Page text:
The Blurb On The Back:
Round these ends, it’s hard to hold on to your dreams.
Life’s a constant hustle for Mo. Her mum’s boyfriend Lloyd is just another man who likes to beat down women; the South Crong streets are fraught with hazards and nasty G’s; and when it comes to matters of the heart … she’s still hung up on Sam. No wonder she’s vexed so much of the time.
Thank God her sisters, Elaine and Naomi, are on her side.
But when badness goes down and a life is let handing in the balance, Mo has to face her hot urge for revenge … and she might end up losing more than she wins.
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The Review (Cut For Spoilers):
15 year old Maureen “Mo” Baker lives with her mum and her mum’s boyfriend, Lloyd, in a flat on the second floor of Slipe House in South Crongton. Lloyd is just the latest in a series of loser, no-good men her mum has dated and Mo hates how her mum lets Lloyd have his way on everything, giving him the last notes from her purse and not even chucking him out when he smacked Mo around the face.
It’s not like Mo didn’t already have enough to deal with. The only boy she’s ever loved – her next door neighbour and best friend Sam – is dating Shevray Clarke who has a great body and is probably sleeping with him. Thankfully she’s got her best friends Elaine and Naomi, who back her up and have her back but it sucks to have no real money, no proper dad and a mum who isn’t interested in looking after her. Plus Crongton sucks as a town, with the continuing warfare between the North and South gangs and the gang members constantly looking to get new members, using their money and status to try and impress the girls in the town.
When Mo’s domestic problems spiral out of control and leave Sam in a coma, Mo finds herself consumed by thoughts of revenge, even if that means hooking up with the same gang members she’d usually avoid like the plague …
The third in Alex Wheatle’s YA CRONGTON SEQUENCE has a wonderful narrative voice that reads authentically and does a great job of portraying female teenage friendship and the chaotic and difficult life on an estate. I was less convinced by some of Mo’s decisions in the final quarter of the book, mainly because I needed a bit more consideration of her thinking, but it’s still a good read and I will definitely check out the rest of the Sequence.
Probably the number one reason to read this book is because Mo has a great first person narrative voice. Wheatle uses slang that sounds convincing and the dialogue between her, Elaine and Naomi really crackles as they swap banter, bicker and show their love for each other. The forthright Elaine with her sense of right and wrong serves as the moral backbone of the trio while Naomi has led a more chaotic life, having been taken into care due to having an alcoholic father and lost a close friend to gang warfare. None of the girls has a lot of money and they’re not above sneaking into cinemas or occasionally shop lifting clothes if they have to, but the way they love and support each other really comes through just as they way they sometimes get irritated with each other does too.
The friendship stands as a real contrast to Mo’s home life. The scenes between her and her mother are difficult to read at times – especially towards the end of the book when Mo makes some discoveries about her home life. The way she talks to her mum is understandable but equally difficult to read at times. So too is her antagonism with Lloyd and although he is not a good man but Wheatle does leave open whether Lloyd is – as Mo’s mum claims – trying to turn his life around after a spell in prison and it’s clear that Mo is determinedly antagonistic to him, which puts some of her behaviour into shades of grey. (I am not saying this excuses what happens to her, but Wheatle does show that things aren’t always clear cut).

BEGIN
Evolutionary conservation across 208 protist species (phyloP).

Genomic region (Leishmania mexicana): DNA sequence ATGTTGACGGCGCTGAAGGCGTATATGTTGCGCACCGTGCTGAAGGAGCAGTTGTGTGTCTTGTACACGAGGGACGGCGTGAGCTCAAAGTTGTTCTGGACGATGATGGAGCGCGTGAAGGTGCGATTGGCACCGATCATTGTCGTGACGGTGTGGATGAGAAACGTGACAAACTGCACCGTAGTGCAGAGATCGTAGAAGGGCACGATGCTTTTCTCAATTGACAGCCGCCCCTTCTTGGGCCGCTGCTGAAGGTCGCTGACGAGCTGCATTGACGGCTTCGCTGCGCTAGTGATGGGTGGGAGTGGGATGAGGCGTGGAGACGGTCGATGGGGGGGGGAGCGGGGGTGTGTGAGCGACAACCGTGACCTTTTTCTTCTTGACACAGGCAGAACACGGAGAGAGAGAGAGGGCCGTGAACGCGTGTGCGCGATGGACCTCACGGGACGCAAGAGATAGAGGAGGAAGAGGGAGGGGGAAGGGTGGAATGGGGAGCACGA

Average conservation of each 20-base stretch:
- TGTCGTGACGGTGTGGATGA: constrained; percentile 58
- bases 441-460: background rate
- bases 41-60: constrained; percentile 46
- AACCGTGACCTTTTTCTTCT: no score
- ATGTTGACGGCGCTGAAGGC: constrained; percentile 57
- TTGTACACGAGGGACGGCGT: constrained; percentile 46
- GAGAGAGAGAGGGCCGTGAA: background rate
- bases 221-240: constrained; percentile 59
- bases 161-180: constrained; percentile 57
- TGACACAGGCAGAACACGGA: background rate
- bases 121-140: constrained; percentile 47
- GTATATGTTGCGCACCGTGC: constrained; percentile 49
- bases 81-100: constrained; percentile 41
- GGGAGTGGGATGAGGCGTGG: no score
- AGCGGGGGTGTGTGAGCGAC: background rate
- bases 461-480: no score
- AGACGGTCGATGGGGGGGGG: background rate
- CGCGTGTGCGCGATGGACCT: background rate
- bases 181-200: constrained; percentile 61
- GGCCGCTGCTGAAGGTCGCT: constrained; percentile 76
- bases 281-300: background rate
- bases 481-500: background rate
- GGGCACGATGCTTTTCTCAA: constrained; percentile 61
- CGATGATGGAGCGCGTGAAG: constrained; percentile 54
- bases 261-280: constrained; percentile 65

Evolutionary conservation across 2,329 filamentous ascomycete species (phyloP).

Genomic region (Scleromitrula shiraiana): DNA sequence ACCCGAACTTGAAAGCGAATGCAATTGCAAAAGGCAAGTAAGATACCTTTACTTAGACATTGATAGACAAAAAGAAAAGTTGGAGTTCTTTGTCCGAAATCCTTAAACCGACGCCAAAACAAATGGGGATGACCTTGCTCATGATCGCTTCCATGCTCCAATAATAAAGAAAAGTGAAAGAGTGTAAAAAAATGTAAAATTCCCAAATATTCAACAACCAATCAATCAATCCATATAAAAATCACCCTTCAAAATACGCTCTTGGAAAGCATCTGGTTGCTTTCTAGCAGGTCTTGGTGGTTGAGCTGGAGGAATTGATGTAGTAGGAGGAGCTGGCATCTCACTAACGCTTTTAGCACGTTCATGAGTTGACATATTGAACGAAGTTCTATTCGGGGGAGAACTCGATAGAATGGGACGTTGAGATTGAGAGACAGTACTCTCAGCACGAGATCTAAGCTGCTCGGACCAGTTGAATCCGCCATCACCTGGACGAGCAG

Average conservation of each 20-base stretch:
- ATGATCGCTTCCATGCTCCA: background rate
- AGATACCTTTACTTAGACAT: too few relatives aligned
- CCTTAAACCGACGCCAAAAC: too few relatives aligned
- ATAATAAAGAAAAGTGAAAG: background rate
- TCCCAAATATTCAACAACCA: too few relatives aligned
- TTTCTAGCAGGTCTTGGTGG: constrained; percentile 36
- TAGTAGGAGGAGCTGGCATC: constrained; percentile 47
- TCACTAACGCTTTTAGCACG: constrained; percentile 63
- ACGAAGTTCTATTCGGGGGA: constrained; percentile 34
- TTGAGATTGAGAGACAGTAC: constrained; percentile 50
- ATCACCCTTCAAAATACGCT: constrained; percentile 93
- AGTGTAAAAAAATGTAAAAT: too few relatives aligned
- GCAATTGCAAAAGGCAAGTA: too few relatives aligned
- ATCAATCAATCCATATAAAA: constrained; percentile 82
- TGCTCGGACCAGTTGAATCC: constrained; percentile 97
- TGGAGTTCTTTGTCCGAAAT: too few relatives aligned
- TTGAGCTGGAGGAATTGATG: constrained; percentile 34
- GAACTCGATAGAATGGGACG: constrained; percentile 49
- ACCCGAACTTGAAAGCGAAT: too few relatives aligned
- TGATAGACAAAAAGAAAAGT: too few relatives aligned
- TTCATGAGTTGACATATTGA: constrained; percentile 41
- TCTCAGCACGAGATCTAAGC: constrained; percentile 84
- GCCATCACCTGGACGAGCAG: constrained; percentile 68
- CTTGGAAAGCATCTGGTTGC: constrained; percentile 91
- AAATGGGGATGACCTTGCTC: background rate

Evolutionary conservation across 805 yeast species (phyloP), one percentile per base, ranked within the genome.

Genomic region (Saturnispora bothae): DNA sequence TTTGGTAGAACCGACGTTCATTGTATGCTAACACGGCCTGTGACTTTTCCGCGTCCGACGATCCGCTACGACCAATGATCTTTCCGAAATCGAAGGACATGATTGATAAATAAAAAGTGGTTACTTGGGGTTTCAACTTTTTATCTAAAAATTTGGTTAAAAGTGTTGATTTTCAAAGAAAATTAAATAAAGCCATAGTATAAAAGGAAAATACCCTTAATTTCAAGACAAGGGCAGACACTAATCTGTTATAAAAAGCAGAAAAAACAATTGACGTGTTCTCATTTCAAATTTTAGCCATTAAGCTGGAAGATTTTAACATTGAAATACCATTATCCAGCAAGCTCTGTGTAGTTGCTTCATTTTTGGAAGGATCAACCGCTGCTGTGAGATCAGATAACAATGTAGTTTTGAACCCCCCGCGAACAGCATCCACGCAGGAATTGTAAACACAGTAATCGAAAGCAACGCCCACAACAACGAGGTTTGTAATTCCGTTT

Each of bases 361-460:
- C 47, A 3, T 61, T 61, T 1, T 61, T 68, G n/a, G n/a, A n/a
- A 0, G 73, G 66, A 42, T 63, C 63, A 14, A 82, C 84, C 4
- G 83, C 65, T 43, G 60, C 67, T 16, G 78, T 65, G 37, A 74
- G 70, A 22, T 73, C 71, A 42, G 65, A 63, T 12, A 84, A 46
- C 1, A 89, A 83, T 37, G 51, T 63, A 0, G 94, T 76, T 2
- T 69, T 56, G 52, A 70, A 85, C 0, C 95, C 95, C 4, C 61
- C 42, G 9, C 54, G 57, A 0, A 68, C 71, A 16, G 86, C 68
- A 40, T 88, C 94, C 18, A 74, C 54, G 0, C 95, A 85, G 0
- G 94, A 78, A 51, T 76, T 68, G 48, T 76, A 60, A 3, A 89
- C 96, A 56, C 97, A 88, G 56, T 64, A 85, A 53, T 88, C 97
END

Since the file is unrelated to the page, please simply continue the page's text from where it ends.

Mo’s relationship with Sam is sweetly depicted but again, there’s that underlying sense of ambiguity given Sam’s relationship with Shevray. One of the things that makes Mo and her friends so interesting is how they’re all determined not to give up sex to boys and not become single mothers but also how Mo demands that Sam end things with Shevray before she’ll go public with him. I did wish that this had been resolved more firmly in the book because it gets superseded a little by events in the final quarter.
Wheatle does a good job at showing how Mo is quick to anger and in an emotionally volatile state throughout the book, partly because of her home situation and partly because of the state of her relationship with Sam. That said, when the critical event happens and Sam ends up in a coma, I wasn’t quite convinced by Mo’s decision to fall in with the plans of one of the South Crongton gangs, partly because Wheatle had established that she was quite ambiguous about them and frightened by what they could do. I was similarly unconvinced by 2 further decisions by Mo at the end of the book just because they seemed to come out of nowhere and didn’t quite fit in with what we’d seen of Mo’s character before and there was no explanation for them from Mo herself for why she made them.
The pacing of the book is also slightly lopsided, with the main event not happening until the halfway stage. This didn’t really bother me because I enjoyed the set up of the different relationships, but again it does mean that the final quarter feels a bit rushed with Mo’s decisions existing to serve the plot rather than feeling organic to her character.
My criticisms aside, I did enjoy reading this. The dialogue crackles with wit and energy, the friendships were convincing and I did believe in these girls and their respective situations. Certainly there was enough here to make me want to check out the other books in the CRONGTON SEQUENCE (certainly I didn’t feel that I needed to read the previous two books in order to understand this one as it works entirely as a standalone).